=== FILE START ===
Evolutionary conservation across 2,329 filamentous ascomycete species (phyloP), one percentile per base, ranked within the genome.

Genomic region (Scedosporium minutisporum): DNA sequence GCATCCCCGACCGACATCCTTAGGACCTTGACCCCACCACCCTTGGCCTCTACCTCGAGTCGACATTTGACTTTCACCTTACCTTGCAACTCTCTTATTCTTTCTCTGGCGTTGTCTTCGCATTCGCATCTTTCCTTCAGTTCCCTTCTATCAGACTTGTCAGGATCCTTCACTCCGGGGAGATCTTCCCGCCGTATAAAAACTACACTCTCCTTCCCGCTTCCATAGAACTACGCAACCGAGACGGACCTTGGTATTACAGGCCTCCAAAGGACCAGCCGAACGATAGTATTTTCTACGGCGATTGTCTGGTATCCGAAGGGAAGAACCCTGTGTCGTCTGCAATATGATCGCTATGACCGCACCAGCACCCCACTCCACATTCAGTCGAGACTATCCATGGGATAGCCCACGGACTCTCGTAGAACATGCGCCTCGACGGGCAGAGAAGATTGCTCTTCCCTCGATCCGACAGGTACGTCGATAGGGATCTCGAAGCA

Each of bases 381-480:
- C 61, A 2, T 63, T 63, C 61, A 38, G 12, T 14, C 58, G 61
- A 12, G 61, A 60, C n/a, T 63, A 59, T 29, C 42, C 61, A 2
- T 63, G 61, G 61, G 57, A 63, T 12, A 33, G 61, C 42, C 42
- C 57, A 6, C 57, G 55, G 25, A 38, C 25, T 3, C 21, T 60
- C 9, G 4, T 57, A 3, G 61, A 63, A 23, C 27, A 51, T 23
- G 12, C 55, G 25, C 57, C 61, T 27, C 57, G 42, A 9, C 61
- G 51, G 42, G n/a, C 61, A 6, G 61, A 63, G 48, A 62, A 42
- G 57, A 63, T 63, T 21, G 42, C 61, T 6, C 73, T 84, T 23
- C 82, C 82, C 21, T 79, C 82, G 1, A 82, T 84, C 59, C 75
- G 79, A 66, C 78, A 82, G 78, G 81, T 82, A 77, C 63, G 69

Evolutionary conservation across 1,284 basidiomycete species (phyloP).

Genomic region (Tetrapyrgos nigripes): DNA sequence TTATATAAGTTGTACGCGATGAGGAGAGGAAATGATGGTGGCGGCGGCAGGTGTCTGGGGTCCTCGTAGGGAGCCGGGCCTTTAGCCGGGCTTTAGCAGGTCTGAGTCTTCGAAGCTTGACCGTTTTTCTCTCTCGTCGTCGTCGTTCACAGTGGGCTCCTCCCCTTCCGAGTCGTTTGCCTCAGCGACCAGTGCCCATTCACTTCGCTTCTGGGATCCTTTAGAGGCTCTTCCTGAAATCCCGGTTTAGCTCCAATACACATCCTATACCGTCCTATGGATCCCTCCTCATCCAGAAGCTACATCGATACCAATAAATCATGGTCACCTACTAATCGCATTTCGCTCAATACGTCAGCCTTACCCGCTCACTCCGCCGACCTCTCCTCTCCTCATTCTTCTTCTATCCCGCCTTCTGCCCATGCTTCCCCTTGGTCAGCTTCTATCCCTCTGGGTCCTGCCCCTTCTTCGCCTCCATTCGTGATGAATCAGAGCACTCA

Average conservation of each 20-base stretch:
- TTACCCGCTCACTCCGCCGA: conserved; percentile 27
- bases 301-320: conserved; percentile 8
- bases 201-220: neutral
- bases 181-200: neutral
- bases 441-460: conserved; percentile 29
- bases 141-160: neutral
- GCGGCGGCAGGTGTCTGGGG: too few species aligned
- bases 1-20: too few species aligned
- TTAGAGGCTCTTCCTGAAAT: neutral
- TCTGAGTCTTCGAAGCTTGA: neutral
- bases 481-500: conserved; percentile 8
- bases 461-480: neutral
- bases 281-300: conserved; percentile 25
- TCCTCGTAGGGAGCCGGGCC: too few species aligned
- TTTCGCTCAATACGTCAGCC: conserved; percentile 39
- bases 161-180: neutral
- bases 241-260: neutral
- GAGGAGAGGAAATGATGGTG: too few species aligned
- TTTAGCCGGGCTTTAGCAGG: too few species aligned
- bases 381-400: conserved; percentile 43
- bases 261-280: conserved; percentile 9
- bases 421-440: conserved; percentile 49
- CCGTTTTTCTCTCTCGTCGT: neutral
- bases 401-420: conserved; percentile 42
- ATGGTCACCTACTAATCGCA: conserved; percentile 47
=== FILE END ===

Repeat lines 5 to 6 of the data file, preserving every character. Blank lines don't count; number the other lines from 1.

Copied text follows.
- A 12, G 61, A 60, C n/a, T 63, A 59, T 29, C 42, C 61, A 2
- T 63, G 61, G 61, G 57, A 63, T 12, A 33, G 61, C 42, C 42